Reference: Yang J, et al. (2003) Rate of protein evolution versus fitness effect of gene deletion. Mol Biol Evol 20(5):772-4

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Abstract


Whether nonessential genes evolve faster than essential genes has been a controversial issue. To resolve this issue, we use the data from a nearly complete set of single-gene deletions in the yeast Saccharomyces cerevisiae to assess protein dispensability. Also, instead of the nematode, which was used previously but is only distantly related to S. cerevisiae, we use another yeast, Candida albicans, as a second species to estimate the evolutionary distances between orthologous genes in two species. Our analysis reveals only a weak correlation between protein dispensability and evolutionary rate. More important, the correlation disappears when duplicate genes are removed from the analysis. And surprisingly, the average rate of nonsynonymous substitution is considerably lower than that for single-copy genes in the yeast genome. This observation suggests that structural constraints are more important in determining the rate of evolution of a protein than dispensability because duplicate genes are on average more dispensable than single-copy genes. For duplicate genes, those with only a weak effect or no effect of deletion on fitness evolve on average faster than those with a moderate or strong effect of deletion on fitness, which in turn evolve on average faster than those with a lethal effect of deletion.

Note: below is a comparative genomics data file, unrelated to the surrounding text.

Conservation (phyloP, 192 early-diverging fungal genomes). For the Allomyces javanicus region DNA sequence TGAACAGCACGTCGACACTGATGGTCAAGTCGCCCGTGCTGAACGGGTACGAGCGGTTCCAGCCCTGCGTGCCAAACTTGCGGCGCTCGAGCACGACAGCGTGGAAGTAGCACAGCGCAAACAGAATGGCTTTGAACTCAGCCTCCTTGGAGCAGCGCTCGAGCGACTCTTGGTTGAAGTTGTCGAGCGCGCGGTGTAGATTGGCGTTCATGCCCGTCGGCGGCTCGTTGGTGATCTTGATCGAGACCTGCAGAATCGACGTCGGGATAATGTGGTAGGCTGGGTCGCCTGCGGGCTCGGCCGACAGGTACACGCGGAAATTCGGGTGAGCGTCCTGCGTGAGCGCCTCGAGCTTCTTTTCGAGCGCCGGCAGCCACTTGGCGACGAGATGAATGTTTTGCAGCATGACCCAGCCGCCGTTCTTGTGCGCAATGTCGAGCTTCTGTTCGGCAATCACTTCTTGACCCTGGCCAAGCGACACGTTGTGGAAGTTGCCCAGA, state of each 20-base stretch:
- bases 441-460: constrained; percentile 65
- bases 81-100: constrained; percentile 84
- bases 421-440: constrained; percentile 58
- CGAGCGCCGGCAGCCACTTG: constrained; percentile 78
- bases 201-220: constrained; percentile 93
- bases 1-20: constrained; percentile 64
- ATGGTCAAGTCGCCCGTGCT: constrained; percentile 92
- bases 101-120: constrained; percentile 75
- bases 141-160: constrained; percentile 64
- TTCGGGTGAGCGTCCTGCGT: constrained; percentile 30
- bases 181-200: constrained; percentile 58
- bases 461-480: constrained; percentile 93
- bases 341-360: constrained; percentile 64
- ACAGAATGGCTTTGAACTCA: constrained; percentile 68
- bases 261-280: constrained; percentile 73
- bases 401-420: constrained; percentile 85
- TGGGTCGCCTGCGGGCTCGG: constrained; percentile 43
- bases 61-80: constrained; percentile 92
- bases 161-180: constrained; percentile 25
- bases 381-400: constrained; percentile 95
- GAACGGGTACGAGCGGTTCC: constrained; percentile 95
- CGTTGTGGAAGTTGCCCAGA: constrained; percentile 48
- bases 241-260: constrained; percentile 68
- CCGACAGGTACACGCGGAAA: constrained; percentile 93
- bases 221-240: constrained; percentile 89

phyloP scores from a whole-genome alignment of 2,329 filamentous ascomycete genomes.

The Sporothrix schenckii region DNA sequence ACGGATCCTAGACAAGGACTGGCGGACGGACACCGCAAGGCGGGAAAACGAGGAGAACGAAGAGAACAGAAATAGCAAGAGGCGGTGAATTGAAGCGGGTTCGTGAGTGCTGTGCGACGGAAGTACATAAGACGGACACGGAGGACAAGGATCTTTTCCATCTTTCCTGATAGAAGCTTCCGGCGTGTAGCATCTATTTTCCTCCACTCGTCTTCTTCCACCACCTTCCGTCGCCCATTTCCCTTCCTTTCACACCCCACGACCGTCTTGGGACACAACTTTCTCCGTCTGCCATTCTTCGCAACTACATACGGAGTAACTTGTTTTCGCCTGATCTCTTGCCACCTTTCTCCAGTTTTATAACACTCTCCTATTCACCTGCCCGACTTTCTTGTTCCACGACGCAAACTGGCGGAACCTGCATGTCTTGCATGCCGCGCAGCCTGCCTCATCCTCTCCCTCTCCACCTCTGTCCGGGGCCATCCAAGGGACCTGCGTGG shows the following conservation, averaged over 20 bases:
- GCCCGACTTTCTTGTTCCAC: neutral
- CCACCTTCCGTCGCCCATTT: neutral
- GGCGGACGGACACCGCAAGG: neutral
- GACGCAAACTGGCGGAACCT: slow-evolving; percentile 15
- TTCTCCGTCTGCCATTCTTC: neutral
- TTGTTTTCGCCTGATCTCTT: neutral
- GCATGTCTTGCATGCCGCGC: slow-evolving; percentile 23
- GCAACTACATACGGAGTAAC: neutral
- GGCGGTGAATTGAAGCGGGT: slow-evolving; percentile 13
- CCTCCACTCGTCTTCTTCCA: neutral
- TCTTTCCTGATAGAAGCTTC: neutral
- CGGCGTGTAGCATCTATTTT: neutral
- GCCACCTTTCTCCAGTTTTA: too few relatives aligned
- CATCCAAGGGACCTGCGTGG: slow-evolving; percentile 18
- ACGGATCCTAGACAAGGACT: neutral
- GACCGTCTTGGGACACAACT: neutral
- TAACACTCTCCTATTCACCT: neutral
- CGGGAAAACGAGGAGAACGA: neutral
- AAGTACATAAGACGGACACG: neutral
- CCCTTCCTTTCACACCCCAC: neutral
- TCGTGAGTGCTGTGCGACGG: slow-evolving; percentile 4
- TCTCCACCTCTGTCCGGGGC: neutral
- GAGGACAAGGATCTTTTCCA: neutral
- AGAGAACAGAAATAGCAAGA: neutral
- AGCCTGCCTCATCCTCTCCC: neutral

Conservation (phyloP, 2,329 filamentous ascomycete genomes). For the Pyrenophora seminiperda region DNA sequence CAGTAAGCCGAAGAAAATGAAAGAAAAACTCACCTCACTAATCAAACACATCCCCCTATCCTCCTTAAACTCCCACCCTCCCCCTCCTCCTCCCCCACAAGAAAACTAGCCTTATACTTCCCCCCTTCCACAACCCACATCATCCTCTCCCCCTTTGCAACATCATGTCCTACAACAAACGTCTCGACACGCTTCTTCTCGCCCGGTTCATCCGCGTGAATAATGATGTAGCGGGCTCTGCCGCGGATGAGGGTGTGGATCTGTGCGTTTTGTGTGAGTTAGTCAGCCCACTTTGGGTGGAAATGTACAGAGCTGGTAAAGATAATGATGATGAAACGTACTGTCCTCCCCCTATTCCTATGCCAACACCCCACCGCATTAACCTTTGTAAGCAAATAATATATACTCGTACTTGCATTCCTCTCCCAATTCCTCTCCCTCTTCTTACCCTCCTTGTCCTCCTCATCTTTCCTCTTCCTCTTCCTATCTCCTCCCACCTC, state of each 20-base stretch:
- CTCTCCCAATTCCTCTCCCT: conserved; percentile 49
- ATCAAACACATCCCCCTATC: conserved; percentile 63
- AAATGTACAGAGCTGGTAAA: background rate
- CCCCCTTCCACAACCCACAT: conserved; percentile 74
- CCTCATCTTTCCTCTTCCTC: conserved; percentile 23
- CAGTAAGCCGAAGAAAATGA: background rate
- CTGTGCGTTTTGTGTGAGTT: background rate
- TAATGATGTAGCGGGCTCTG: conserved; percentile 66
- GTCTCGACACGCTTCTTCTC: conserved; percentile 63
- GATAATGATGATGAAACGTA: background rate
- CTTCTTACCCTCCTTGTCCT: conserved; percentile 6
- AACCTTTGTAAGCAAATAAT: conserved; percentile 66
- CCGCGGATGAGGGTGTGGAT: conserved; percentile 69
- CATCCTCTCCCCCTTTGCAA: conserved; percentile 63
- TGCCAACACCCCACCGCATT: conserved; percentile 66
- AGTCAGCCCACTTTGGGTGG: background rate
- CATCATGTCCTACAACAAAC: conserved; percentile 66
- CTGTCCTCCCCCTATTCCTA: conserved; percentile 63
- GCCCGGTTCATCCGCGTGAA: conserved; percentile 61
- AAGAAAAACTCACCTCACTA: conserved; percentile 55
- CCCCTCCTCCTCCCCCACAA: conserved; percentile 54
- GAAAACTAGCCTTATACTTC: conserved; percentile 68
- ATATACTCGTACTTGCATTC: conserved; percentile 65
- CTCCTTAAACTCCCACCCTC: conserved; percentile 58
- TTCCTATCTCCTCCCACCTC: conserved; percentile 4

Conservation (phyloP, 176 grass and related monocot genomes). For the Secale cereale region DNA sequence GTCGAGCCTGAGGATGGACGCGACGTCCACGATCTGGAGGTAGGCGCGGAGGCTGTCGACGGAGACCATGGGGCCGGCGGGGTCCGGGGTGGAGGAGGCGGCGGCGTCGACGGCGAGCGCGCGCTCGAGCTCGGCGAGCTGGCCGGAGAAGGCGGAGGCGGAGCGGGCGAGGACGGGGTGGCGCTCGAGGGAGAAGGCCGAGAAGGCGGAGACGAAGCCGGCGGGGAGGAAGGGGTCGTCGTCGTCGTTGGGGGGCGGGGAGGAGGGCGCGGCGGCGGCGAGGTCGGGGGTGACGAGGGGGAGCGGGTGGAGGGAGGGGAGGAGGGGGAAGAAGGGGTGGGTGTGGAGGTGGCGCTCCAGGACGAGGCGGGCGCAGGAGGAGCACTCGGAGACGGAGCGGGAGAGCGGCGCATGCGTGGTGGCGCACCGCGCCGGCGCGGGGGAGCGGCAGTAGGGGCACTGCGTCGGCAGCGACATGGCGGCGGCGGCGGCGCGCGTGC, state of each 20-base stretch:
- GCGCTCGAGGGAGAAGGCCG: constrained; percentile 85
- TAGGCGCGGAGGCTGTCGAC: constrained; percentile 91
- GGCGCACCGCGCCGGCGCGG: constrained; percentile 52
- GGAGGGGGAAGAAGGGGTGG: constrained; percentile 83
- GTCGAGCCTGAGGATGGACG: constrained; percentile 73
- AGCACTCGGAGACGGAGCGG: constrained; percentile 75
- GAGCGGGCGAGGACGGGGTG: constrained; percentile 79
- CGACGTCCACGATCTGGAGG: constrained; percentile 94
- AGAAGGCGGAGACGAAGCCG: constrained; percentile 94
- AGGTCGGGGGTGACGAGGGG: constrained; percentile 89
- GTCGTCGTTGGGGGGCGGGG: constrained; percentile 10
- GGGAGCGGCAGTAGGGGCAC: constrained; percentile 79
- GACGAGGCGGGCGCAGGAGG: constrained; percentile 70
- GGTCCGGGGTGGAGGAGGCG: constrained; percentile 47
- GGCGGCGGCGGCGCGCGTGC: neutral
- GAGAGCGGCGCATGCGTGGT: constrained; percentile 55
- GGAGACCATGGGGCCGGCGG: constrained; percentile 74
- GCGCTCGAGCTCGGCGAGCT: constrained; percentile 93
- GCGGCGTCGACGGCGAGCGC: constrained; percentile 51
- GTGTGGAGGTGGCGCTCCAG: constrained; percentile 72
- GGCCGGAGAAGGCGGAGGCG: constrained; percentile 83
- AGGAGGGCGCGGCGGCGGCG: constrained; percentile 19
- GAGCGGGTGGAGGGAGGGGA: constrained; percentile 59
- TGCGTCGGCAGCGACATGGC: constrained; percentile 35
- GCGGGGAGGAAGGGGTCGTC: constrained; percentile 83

Reference Type
Journal Article | Research Support, U.S. Gov't, P.H.S. | Comparative Study
Authors
Yang J, Gu Z, Li WH
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